Creating records of your family history can be very rewarding. It allows you to form a connection with your ancestors and their life stories. It may explain where family traits come from, where your family used to live, what religion they practiced and discovering their careers and families. As rewarding as it is, it can also be very difficult to accomplish. Records can be misplaced or go missing, they can be very difficult to read, they could be inaccurate or they could contain misinformation. Government regulated census, marriage licenses, death certificates and similar documents are usually reliable sources to nail down your family’s heritage. These records can be accessed in multiple ways.
The first step is to gather all the information you know about your family. Write down all your family members and their birthdays and death dates if applicable. If you’re able to include where they were born and where they died, this will also help. This will provide you with the beginning of tracing the remainder of your family tree.
Ancestry.com is one of the most popular family history sites on the internet. Ancestry contains billions of records from all over the world, and also has a network of public family trees that allow families to connect from continent to continent. Recently I came into contact with a man who shares a third great grandfather with me, and he lives clear across the world in Australia.
Ancestry has a nifty family tree creator, and provides you with hints to try and help you find your relatives as the generations go back. If you’re like me and your family doesn’t speak much of the past, this was a super helpful resource in learning where my family came from.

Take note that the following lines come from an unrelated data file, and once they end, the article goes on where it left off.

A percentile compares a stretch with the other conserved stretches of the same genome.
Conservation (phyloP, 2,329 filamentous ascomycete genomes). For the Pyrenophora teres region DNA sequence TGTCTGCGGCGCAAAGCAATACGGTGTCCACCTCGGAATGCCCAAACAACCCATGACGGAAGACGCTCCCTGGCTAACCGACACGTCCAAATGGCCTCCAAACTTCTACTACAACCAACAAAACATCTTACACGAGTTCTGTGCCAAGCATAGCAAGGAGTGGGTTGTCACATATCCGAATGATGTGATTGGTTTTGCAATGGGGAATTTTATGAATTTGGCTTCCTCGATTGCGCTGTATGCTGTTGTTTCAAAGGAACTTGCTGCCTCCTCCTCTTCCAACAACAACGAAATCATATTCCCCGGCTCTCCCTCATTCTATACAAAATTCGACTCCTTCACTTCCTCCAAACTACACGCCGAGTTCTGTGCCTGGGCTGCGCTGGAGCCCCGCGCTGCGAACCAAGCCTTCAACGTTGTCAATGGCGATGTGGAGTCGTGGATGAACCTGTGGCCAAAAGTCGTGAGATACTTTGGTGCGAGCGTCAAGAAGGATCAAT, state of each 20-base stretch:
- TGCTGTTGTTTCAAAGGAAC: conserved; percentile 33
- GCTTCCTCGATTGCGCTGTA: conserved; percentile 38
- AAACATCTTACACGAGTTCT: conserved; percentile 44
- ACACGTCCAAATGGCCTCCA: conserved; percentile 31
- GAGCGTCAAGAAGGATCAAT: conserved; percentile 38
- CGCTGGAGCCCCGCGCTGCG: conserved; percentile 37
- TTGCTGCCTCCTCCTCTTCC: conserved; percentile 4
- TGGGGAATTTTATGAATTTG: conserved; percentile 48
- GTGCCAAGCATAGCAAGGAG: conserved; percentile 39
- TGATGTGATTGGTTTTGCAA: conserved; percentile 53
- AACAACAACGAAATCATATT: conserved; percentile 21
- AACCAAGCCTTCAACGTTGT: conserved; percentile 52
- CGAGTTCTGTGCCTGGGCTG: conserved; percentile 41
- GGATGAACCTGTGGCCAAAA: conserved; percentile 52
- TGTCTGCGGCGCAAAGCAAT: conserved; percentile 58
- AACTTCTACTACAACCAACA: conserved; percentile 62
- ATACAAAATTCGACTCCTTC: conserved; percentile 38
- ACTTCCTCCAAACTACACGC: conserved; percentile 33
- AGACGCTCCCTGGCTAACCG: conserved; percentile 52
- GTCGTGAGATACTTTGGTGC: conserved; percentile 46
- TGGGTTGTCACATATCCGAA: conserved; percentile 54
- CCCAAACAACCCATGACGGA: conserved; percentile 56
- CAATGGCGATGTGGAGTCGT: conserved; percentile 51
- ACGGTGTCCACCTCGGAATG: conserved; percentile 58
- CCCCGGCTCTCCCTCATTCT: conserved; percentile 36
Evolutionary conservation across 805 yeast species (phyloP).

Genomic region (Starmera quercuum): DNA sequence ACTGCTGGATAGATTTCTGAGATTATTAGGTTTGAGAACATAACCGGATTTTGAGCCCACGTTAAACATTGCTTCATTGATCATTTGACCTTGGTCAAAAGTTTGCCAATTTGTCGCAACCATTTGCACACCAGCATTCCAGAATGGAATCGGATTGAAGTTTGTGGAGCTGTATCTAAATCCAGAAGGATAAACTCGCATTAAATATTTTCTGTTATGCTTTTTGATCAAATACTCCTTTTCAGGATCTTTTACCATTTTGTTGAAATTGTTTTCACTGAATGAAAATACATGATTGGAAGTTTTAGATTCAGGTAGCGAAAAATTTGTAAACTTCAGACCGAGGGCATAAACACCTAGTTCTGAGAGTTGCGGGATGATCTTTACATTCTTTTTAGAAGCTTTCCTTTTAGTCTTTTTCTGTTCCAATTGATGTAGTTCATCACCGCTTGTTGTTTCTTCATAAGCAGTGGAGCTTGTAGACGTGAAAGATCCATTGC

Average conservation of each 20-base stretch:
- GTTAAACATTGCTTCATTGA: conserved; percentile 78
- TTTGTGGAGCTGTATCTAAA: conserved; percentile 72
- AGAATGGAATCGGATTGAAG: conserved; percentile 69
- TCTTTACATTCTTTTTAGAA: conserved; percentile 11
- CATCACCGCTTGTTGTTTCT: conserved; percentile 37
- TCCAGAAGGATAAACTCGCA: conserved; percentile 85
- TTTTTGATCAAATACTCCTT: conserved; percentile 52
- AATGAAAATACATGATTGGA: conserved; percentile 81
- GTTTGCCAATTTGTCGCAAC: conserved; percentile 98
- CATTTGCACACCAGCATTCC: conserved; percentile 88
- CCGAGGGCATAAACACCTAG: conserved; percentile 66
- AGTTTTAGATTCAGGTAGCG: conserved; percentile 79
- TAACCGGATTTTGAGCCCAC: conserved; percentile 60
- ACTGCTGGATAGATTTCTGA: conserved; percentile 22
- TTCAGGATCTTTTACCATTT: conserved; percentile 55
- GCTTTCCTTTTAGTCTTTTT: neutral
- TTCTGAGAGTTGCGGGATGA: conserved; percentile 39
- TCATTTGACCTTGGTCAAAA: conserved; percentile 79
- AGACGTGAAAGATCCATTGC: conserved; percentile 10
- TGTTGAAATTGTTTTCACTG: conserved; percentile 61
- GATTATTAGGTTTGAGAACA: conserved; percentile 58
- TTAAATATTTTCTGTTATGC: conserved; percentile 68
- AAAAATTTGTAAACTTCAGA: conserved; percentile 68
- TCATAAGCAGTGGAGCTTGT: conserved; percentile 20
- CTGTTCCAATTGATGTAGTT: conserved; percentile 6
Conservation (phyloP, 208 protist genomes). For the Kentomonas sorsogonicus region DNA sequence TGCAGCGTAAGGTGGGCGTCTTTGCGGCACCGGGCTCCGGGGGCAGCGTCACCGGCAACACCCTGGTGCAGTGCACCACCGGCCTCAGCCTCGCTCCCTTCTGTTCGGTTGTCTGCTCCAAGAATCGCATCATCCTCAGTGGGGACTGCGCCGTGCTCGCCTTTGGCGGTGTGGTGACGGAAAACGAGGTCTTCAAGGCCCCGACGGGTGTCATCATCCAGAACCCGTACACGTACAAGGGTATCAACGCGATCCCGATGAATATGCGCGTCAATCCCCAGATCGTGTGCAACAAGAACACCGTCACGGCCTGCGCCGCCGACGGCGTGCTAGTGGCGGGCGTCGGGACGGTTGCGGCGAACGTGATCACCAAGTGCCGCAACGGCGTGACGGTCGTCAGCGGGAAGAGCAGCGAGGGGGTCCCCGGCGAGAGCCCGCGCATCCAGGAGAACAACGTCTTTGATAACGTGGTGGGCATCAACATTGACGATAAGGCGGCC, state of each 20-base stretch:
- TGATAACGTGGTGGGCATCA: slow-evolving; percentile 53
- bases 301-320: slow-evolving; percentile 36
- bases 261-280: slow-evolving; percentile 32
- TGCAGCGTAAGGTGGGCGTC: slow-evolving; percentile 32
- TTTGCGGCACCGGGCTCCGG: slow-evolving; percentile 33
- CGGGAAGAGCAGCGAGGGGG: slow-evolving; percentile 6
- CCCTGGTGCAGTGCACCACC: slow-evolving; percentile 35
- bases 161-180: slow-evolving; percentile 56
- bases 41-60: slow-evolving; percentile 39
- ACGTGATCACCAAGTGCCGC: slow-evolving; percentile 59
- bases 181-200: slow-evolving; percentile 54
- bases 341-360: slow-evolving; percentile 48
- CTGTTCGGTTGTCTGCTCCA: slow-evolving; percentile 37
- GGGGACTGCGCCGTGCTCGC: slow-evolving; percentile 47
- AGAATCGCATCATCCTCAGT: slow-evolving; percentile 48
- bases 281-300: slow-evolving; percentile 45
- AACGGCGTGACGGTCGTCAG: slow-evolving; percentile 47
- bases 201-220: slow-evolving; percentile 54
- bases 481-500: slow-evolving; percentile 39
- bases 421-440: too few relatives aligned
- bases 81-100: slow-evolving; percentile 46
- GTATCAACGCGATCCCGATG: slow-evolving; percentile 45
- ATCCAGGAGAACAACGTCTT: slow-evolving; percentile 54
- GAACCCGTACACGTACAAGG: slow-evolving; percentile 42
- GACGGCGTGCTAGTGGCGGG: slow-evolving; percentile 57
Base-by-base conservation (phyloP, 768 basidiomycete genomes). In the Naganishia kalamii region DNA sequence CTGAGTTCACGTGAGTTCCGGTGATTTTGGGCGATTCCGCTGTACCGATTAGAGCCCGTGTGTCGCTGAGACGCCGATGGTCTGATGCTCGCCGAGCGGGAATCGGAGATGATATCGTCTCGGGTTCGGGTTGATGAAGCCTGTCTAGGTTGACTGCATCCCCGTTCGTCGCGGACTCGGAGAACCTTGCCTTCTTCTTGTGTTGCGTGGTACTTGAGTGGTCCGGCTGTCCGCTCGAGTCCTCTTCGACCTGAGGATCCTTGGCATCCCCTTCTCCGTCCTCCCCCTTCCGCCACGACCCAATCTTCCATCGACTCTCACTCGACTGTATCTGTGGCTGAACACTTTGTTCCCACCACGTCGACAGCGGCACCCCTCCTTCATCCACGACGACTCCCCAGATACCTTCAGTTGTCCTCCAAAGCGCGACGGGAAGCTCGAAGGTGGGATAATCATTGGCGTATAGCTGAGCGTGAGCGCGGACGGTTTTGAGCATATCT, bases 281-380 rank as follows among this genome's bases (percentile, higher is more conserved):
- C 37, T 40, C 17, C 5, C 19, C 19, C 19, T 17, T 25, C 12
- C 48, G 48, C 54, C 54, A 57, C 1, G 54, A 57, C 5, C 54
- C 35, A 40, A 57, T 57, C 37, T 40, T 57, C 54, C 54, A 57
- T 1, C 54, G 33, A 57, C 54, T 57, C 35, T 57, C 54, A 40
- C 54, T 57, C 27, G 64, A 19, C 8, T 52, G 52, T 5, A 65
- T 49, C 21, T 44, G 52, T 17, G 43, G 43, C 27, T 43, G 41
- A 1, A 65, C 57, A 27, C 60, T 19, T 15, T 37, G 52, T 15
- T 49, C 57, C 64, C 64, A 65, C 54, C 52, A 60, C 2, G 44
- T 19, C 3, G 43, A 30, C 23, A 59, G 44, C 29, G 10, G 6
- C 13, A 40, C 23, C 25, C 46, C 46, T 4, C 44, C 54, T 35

Ancestry has a membership fee that ranges depending on the level of your membership. There are packages for your local country records all the way up to the world records to discover your country of origin. There is also a free option, which allows you to create your family tree but not access the records.
Ancestry is a partner with newspapers.com, which provides you with access to newspapers from multiple countries so you’re able to search for obituaries and articles from around the time your relatives were alive.
Ancestry also has a unique DNA system which will help you find current living relatives as well as tracing your genetic background. I have not yet tried this but I am interested in it! I will do a review if I am able to do it so watch for that post.
This website is similar to ancestry.com but not as well known. It offers similar features, as well as a desktop family tree creator that allows you to work offline. I do not use this as much as Ancestry, because I find I have better connections on Ancestry.
Familysearch.org is a FREE search engine to create a single family tree for everyone in the world. It allows you to search through the same records as Ancestry, and it allows you to save these records to your personal computers. Family search is run by the Church of Jesus Christ Latter Day Saints, and rely on contributions from individuals to confirm the identities of their ancestors to create a giant family tree that anyone can access. I use this website quite a bit because of the free access.
This one is a little bit morbid but it offers plenty of information. You’re able to search for your family through photos of gravestones and all of the information is transcribed into a large data base that is accessible by entering in a name, country and suspected death date. You can also create an account and capture photos of local gravestones to contribute to the network and help other people find their relatives.
Hopefully these websites help you on your search for your family. Keep following the ancestry series for more tips and tricks on how to build a tree, and how to navigate these websites. Happy hunting!